I’m in sunny if slightly chilly (in my opinion) LA about to start my BEA experience. And since tomorrow I’ll be listening to folks pitch me their masterpieces, I figured there was no better time or place to talk about our last installment of pitches.

Now tomorrow I’ll be participating in the Writer’s Digest Pitch Slam. It’s advertised as a type of speed dating for authors with agents and editors. The authors will have three minutes to pitch each of us and get our response. I’ll tell you after I experience it tomorrow, but I suspect that three minutes is not going to be very much time at all. Normally at a conference you have 15-30 minute intervals to meet with the editor/agent of your choice. However, in all honesty, three minutes is about all you have to get our attention. I, and other editors, have been known to ask people if they are perhaps working on anything else when the book they are pitching me doesn’t interest me. And 15 minutes can be a very long time if the author only does non-fiction, something I don’t acquire. So, for the great pitch contest I promised, we’re going to work with pitches that take about 3 minutes. Now since this is going to be a written contest, we’re going to assume that 500 words is equivalent to 3 minutes of talking. And also since a pitch is really a dialog between the author and editor/agent, I’m going to post some questions that you should answer. This won’t be a true pitch, just like making up answers for interview questions you read online isn’t a real interview, but I think it will simulate it close enough. So, pretend you really are about to pitch me. After all, I’ll be requesting the winners’ manuscripts just like I would at a real pitch session. You’ve got the same things at stake. And keep in mind the stuff we’ve discussed before. This may be a longer format pitch, but it should still have the hooks, the main points, and the conciseness of the early pitches we worked on. Finally, I asked my friend and pitch expert extraordinaire, Chuck for some friendly advice for you pitch practicers. Here’s what he said:

  1. Don’t pitch unless your novel or proposal is done. If the agent is interested, it will lead to an awkward admission that your work is not done, or you say nothing and simply go home to hastily put the rest of the work together.
  2. Don’t pitch a series. Pitch one book. Trust me – the talk of a series will come naturally down the road. Be patient.
  3. Stick to the main story. If you can avoid character names, don’t mention them. If you can avoid telling us what race of being they are, great. The more names and occupations and races of beings and character backstory tidbits you throw in, the more convoluted it becomes. There will be a time to flesh out the details, but the pitch is not it.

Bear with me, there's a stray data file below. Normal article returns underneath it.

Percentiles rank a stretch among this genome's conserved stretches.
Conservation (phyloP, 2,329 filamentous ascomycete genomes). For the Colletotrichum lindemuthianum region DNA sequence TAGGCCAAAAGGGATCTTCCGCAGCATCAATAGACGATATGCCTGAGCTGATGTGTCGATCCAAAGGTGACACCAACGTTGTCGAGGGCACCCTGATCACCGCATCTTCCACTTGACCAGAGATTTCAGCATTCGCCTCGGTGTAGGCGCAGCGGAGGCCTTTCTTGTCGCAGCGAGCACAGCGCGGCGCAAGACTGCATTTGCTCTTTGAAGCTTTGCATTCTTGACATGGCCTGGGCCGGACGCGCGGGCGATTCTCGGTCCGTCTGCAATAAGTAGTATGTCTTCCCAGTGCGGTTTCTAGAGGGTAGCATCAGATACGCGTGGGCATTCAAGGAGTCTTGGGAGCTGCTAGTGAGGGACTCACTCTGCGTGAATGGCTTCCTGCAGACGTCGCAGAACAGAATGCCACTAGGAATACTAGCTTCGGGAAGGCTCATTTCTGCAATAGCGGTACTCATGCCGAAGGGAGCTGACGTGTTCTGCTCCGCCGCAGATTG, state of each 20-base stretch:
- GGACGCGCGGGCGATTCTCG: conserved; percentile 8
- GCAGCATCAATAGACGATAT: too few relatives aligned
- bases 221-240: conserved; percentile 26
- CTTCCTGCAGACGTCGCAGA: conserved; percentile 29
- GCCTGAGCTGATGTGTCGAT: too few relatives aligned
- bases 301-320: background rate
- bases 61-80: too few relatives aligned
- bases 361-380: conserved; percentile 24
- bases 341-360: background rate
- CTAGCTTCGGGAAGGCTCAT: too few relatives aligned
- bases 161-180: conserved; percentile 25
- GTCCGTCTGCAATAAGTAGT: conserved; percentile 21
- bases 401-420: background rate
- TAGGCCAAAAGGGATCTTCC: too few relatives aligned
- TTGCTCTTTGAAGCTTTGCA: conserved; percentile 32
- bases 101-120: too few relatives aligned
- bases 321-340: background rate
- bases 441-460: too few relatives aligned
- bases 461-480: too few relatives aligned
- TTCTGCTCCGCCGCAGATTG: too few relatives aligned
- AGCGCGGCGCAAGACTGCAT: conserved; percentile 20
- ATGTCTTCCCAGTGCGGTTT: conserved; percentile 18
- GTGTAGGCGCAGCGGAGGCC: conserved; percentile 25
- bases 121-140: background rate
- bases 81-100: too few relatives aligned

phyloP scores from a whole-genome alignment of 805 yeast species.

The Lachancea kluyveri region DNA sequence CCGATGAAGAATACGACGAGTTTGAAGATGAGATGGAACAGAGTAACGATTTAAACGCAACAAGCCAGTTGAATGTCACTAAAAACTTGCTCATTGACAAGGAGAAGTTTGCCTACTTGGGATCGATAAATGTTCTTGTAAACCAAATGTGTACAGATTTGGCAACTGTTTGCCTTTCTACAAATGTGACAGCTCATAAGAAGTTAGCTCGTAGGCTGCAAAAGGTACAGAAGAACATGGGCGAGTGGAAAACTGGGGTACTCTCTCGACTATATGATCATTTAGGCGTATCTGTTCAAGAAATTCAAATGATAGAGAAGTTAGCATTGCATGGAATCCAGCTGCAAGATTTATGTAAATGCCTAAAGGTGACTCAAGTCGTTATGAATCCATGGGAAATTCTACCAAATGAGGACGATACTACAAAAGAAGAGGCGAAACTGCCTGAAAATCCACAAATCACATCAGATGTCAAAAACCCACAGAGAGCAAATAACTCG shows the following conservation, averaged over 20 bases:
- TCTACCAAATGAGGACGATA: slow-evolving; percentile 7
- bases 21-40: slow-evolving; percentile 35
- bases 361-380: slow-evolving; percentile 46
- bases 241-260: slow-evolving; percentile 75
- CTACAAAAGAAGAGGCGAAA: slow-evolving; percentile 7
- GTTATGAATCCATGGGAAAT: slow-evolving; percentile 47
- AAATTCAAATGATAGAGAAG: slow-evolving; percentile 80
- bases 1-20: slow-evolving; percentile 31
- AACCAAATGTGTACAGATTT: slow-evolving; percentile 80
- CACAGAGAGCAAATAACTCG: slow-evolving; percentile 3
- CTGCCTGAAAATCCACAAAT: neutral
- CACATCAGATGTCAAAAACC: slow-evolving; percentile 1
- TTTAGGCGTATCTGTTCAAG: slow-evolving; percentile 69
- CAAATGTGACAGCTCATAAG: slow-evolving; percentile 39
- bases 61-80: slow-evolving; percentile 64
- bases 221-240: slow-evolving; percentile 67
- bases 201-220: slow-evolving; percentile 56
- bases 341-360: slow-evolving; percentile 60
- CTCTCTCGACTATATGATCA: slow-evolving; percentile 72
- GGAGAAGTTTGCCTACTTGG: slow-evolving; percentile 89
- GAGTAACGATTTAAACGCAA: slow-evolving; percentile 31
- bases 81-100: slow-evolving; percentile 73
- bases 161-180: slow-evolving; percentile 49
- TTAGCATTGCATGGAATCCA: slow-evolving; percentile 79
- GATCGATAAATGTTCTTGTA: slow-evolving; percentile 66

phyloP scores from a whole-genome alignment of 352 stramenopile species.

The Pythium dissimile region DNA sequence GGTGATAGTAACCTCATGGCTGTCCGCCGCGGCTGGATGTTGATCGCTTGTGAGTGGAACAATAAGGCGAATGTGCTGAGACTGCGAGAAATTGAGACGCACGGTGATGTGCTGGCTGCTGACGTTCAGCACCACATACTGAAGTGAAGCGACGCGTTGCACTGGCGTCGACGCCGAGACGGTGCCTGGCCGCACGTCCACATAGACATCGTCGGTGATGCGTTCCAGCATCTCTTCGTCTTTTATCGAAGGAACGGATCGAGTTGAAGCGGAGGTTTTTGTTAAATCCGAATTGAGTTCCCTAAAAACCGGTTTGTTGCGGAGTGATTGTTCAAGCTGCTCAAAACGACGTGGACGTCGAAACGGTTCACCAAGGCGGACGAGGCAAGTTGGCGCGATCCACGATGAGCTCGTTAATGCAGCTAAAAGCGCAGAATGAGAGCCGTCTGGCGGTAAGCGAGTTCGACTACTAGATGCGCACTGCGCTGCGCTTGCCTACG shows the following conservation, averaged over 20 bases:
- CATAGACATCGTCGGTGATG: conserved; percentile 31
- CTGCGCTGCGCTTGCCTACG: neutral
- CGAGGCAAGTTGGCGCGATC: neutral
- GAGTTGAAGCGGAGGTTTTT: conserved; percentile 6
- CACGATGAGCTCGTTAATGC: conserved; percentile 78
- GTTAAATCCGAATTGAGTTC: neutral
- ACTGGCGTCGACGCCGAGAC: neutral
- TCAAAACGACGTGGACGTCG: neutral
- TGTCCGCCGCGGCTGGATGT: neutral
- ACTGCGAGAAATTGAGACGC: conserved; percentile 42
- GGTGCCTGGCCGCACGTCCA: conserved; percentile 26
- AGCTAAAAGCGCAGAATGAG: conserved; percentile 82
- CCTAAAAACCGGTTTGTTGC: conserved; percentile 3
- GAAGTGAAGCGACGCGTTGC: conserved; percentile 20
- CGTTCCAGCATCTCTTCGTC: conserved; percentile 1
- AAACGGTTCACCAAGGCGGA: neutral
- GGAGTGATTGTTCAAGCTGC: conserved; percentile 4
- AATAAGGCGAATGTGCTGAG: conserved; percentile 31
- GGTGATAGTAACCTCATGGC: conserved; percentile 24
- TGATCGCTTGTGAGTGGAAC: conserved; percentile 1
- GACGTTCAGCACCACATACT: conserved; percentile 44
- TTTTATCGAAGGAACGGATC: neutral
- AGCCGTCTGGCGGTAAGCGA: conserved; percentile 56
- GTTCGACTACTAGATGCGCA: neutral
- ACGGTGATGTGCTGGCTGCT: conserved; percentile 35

All of it is excellent advice and applicable to this competition. And now for the competition itself . . .

The Buried Editor’s Perfect Pitch Competition
How this works:

  1. Submit only one pitch.
  2. Pitches must be a children’s picture book, chapter book, midgrade or YA novel. No nonfiction, no adult, no exceptions.
  3. Pitches may not exceed 500 words. You can go under but not over. 500 words is a lot of words. Try to go under.
  4. You must answer all of the following questions. Pretend they came up naturally in the course of our conversation about your book.
    • Do you see this book as part of a series?
    • What marketing (or promotional or cross-promotional) potential do you see for this book?
    • Have you had anything else published?
    • What do you think your main competition for this book would be? (OK, this one doesn’t always come up in a pitch session but you should ALWAYS know the answer to this one.)
    • What else are you working on? (Do not take more than 50 words to answer this one.)

How to enter:

  • Email your submission to pitchcontest@gmail.com by June 6. On June 7, I will no longer accept submissions and may delete the account. Don’t email me questions or anything but your pitch. Post questions in the comment section of the blog.
  • Title your email with whatever age you’ve written for. Ex. Picture Book Pitch or YA Pitch
  • Include your pitch and the answers to all the questions in the body of the email. Don’t include anything else. I don’t need a bio or a synopsis or three chapters. We’re practicing pitches not queries. I only want to see pitches.
  • I know this one will seem obvious, but email me from an email address that works. I need to be able to get in touch with you, especially if you are a winner.

The winner(s) will be asked to submit their full manuscript to me by July 1. So, don’t pitch anything that isn’t done. Since I am actively acquiring and sincerely looking, I will request as many manuscripts as I am interested in. There could be no winners; there could be dozens. We’ll just have to wait and see. But the Grand Prize Winner with the best pitch will have their pitch posted here and analyzed for the betterment of all (pending the pitcher’s approval). That way we can all see why a certain pitch worked and hopefully improve all of our pitches for next time.

Any questions? Post them here. If I’ve been unclear about something, you’re probably not the only person who has a question.

Get those pitches tuned up. I’m looking forward to seeing them.

© Copyright 2006-2011 Madeline Smoot. All rights reserved.
May be excerpted and duplicated for educational purposes.
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